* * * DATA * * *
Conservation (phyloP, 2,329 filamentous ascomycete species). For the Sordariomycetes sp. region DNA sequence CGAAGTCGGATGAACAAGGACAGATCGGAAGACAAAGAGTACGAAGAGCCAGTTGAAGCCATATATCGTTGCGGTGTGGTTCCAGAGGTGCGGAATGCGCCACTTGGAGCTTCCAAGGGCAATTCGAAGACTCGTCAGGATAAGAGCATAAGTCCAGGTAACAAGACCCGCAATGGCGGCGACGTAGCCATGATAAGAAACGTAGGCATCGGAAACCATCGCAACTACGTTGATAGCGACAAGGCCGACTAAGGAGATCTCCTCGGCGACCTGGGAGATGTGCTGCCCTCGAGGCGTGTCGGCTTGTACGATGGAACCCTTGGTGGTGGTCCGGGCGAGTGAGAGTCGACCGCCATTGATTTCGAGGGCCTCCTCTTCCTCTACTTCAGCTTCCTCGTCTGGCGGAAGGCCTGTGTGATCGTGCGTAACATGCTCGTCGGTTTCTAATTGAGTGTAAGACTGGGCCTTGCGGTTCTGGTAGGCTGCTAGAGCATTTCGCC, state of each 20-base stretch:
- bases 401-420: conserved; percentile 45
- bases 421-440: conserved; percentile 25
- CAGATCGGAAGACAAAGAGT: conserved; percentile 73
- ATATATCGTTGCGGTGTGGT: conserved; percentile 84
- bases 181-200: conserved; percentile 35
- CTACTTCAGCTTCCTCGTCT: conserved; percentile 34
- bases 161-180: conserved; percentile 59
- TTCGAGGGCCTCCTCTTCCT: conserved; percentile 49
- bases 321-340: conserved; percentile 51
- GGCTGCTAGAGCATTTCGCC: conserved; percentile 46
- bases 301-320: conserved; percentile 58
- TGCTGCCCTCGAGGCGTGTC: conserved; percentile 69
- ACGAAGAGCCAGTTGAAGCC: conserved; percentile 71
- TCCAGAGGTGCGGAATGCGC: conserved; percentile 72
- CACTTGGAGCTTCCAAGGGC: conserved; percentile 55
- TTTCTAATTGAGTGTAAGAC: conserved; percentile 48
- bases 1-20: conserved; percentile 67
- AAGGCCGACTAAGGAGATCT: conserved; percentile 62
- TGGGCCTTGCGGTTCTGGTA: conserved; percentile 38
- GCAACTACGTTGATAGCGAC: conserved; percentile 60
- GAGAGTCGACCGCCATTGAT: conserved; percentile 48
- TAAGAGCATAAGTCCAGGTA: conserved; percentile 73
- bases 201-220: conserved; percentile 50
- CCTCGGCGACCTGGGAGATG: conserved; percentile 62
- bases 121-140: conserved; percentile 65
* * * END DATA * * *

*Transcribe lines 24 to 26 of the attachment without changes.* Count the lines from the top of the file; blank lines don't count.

- bases 201-220: conserved; percentile 50
- CCTCGGCGACCTGGGAGATG: conserved; percentile 62
- bases 121-140: conserved; percentile 65